Broadcasters are capitalizing on that simple equation as they try to squeeze every last advertising dollar out of their 6 MHz channels through multicasting. Hopped-up encoders and advanced video compression have also facilitated channel sharing in the wake of the incentive auction and will come in handy for stacking legacy ATSC 1.0 signals as broadcasters roll out ATSC 3.0.
Broadcasters including Scripps, Tegna, CBS, Sinclair, Ion and Gray have been laying bigger bets in the multicasting business, acquiring some of the more popular diginets and partnering to develop new ones in a market showing signs of further expansion. CBS’s new diginet DABL, for instance, is bringing back the classic lifestyle programming of Martha Stewart and others in the fall.
The $302 million purchase of Bounce, Grit, Escape and Laff is “an authentication of the entire multicasting business,” which has needed a feel-good story. The deal also confirms Scripps’ willingness to take some chances in a TV station industry that has been more about consolidation than innovation.
The FCC’s 1996 requirement that stations air three hours a week of educational or informational programming was well meaning, but its later expansion to each of a station’s subchannels has proven to be overreach, rendered moot by the explosion of sources of such programming. It’s time the FCC let the diginets stick to their intended brands of programming.
TUFF TV, a diginet targeting men, announced today that it has signed on two new low-power affiliates — KHIZ-LD Los Angeles and KPFW-LD Dallas. Both stations are owned by DTV America Corp. which owns 52 LPTV stations in over 40 U.S. cities. “Los Angeles and Dallas provide excellent additions to our growing list of affiliates,” […]
Weigel Broadcasting is launching an oldies FM radio service in Chicago as a companion to its classic TV channel, MeTV, that now airs across the country on digital subchannels of TV stations. The radio service, dubbed 87.7 MeTV FM, will not air over a radio station. Rather, it will air over a low-power TV station, […]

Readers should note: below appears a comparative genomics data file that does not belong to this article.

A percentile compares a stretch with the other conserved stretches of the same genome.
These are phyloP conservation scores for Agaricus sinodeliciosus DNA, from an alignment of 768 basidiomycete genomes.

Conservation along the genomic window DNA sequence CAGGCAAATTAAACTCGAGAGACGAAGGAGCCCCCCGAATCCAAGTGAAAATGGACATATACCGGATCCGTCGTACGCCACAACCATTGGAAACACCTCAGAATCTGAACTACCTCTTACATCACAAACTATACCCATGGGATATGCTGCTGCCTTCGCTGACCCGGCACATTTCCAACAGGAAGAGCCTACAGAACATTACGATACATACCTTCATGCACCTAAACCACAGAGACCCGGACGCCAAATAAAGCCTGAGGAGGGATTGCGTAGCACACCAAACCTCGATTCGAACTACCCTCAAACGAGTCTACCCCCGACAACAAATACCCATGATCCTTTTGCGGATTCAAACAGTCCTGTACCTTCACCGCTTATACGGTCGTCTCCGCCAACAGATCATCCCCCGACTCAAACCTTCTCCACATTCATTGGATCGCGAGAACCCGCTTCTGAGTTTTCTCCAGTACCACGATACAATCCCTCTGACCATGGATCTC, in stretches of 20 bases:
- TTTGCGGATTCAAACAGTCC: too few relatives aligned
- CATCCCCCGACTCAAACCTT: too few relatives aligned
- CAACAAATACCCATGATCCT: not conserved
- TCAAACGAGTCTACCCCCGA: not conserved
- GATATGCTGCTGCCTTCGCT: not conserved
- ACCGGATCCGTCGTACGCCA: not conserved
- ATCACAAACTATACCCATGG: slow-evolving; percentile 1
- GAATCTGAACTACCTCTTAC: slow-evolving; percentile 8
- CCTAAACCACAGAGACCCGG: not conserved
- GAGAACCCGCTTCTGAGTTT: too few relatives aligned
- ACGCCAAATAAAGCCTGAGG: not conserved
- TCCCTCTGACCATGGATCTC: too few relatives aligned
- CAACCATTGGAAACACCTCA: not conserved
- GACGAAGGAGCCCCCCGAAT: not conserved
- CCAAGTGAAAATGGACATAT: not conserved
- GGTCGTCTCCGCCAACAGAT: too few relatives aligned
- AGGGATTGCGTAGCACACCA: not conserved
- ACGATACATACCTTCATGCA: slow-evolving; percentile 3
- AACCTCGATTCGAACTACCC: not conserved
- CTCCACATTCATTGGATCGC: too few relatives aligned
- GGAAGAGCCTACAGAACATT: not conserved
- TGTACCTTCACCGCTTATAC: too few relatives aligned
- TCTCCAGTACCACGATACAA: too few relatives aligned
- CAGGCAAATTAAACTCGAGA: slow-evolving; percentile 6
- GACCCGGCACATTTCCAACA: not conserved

The multicast networks that stations are using to populate their subchannels are estimated to generate between $250 million and $350 million a year in total ad revenues, growing 4% to 5% a year. “It’s still early in the game, says Katz TV Media’s Bill Carroll. “They’re in the ‘build-out phase,’ the news being they’ve extended the reach, and enhanced the profile, of broadcast stations. A few are already visible in ratings terms, and others are quickly becoming so.” Here’s a look at the diginet trends and our exclusive ranking of the top 25 by TV household coverage.
The affiliate lineup comprises 23 Univision-owned stations including WFUT New York and KFTR Los Angeles, Word Broadcasting’s WBNA Louisville, Ky., and a station in Bakersfield, Calif., that GetTV is not yet ready to identify. At launch today, the network will be in 17 of the top 20 markets.
With the addition of the NBC affiliate, the diginet’s reach jumps to 17% of TV homes.Also this week, WeatherNation made its debut on two other Gannett stations, KTHV Little Rock, Ark., and WFMY Greensboro, N.C.
The City University of New York cable channel, available in the five boroughs since the 198os, now also broadcasts over the air on WNYE’s ch. 25.3, with a signal reaching 35 miles.
Multicasting is a growing component of many TV stations’ top lines. It’s estimated that diginets are delivering at least $200 million in revenue a year. Tribune’s broadcasting chief Larry Wert says: “They are more lucrative right now than online, that’s for sure, and they are still growing.” With continued investment, multicasting could be the next great revenue stream.
There’s been plenty of talk about diginets this week on TVNewsCheck. The popularity of multicast channels offering so-called classic TV shows got me thinking that viewers of a certain age — millennials — need a channel they could feel nostalgic about. I’ve come up with a list of programming options that I think would sell very well and be extremely popular among the younger generation.
When some stations started multicasting digital subchannels there were a number of engineering issues that made the process cumbersome. Today, although there are different methods to launch a diginet — from using network-configured equipment to running second channels through a station’s main master control — most broadcasters say the task is neither tough nor expensive.